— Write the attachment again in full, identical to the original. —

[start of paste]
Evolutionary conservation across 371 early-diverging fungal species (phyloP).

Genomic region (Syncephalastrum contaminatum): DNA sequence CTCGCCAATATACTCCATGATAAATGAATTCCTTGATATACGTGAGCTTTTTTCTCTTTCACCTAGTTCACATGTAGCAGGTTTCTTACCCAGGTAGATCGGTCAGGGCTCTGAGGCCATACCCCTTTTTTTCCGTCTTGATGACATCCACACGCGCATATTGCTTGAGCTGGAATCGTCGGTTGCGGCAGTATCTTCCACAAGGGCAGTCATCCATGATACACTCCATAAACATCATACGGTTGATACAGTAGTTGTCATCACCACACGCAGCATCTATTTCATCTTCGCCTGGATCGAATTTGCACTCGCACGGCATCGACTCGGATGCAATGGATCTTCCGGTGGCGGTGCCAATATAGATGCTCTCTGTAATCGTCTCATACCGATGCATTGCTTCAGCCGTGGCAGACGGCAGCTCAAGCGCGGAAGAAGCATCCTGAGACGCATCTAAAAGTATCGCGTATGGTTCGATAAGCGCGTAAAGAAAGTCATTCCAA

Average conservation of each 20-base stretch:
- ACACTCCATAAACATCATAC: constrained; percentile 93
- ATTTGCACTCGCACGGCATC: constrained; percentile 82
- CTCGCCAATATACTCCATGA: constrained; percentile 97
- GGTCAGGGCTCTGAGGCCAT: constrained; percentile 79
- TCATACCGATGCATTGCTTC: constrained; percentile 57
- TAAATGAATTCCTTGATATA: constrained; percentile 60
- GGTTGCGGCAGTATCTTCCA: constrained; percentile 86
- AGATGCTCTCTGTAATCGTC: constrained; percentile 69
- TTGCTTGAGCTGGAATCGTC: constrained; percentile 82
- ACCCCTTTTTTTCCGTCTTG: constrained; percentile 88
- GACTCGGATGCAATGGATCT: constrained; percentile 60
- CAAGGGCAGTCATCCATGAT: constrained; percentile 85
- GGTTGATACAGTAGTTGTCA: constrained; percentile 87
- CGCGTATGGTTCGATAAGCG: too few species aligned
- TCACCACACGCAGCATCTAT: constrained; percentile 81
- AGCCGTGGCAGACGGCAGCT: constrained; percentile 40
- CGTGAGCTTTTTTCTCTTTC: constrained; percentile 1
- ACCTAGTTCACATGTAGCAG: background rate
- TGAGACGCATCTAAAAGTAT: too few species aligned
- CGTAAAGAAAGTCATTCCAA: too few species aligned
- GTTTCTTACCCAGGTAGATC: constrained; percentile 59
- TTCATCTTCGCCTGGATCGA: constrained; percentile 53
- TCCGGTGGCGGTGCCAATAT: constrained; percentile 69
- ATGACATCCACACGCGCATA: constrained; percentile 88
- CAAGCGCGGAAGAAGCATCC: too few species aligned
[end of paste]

Evolutionary conservation across 371 early-diverging fungal species (phyloP).

Genomic region (Syncephalastrum contaminatum): DNA sequence CTCGCCAATATACTCCATGATAAATGAATTCCTTGATATACGTGAGCTTTTTTCTCTTTCACCTAGTTCACATGTAGCAGGTTTCTTACCCAGGTAGATCGGTCAGGGCTCTGAGGCCATACCCCTTTTTTTCCGTCTTGATGACATCCACACGCGCATATTGCTTGAGCTGGAATCGTCGGTTGCGGCAGTATCTTCCACAAGGGCAGTCATCCATGATACACTCCATAAACATCATACGGTTGATACAGTAGTTGTCATCACCACACGCAGCATCTATTTCATCTTCGCCTGGATCGAATTTGCACTCGCACGGCATCGACTCGGATGCAATGGATCTTCCGGTGGCGGTGCCAATATAGATGCTCTCTGTAATCGTCTCATACCGATGCATTGCTTCAGCCGTGGCAGACGGCAGCTCAAGCGCGGAAGAAGCATCCTGAGACGCATCTAAAAGTATCGCGTATGGTTCGATAAGCGCGTAAAGAAAGTCATTCCAA

Average conservation of each 20-base stretch:
- ACACTCCATAAACATCATAC: constrained; percentile 93
- ATTTGCACTCGCACGGCATC: constrained; percentile 82
- CTCGCCAATATACTCCATGA: constrained; percentile 97
- GGTCAGGGCTCTGAGGCCAT: constrained; percentile 79
- TCATACCGATGCATTGCTTC: constrained; percentile 57
- TAAATGAATTCCTTGATATA: constrained; percentile 60
- GGTTGCGGCAGTATCTTCCA: constrained; percentile 86
- AGATGCTCTCTGTAATCGTC: constrained; percentile 69
- TTGCTTGAGCTGGAATCGTC: constrained; percentile 82
- ACCCCTTTTTTTCCGTCTTG: constrained; percentile 88
- GACTCGGATGCAATGGATCT: constrained; percentile 60
- CAAGGGCAGTCATCCATGAT: constrained; percentile 85
- GGTTGATACAGTAGTTGTCA: constrained; percentile 87
- CGCGTATGGTTCGATAAGCG: too few species aligned
- TCACCACACGCAGCATCTAT: constrained; percentile 81
- AGCCGTGGCAGACGGCAGCT: constrained; percentile 40
- CGTGAGCTTTTTTCTCTTTC: constrained; percentile 1
- ACCTAGTTCACATGTAGCAG: background rate
- TGAGACGCATCTAAAAGTAT: too few species aligned
- CGTAAAGAAAGTCATTCCAA: too few species aligned
- GTTTCTTACCCAGGTAGATC: constrained; percentile 59
- TTCATCTTCGCCTGGATCGA: constrained; percentile 53
- TCCGGTGGCGGTGCCAATAT: constrained; percentile 69
- ATGACATCCACACGCGCATA: constrained; percentile 88
- CAAGCGCGGAAGAAGCATCC: too few species aligned